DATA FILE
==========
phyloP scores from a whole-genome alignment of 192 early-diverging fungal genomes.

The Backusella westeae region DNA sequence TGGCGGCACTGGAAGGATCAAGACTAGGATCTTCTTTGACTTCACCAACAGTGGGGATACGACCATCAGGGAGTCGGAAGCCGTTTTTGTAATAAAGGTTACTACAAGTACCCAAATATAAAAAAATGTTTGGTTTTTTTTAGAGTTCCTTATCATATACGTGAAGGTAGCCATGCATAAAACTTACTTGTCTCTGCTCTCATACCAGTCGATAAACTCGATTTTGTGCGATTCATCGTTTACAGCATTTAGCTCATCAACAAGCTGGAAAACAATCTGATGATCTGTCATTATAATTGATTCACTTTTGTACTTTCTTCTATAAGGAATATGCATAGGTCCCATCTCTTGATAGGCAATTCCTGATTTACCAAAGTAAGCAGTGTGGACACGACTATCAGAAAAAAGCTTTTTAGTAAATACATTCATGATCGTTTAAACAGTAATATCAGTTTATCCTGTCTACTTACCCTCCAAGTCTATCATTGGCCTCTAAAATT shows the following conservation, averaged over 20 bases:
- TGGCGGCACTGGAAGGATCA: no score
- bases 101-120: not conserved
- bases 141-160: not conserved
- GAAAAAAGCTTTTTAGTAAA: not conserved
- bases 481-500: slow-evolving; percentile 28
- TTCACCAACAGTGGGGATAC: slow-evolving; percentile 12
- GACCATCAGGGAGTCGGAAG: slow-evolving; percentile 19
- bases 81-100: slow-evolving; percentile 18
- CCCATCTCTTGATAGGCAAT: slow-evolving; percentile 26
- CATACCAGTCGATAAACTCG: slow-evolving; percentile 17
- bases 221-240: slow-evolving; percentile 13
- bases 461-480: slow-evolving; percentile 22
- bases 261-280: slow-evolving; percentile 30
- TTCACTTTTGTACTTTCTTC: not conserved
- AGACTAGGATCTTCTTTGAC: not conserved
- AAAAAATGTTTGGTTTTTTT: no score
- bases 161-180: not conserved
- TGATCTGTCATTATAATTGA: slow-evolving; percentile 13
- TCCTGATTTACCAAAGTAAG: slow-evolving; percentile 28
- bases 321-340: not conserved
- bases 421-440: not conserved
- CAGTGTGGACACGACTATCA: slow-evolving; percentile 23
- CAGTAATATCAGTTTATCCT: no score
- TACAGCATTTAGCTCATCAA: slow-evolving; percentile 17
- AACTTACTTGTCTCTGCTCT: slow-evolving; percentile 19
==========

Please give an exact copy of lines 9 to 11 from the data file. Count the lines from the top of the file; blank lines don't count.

- GACCATCAGGGAGTCGGAAG: slow-evolving; percentile 19
- bases 81-100: slow-evolving; percentile 18
- CCCATCTCTTGATAGGCAAT: slow-evolving; percentile 26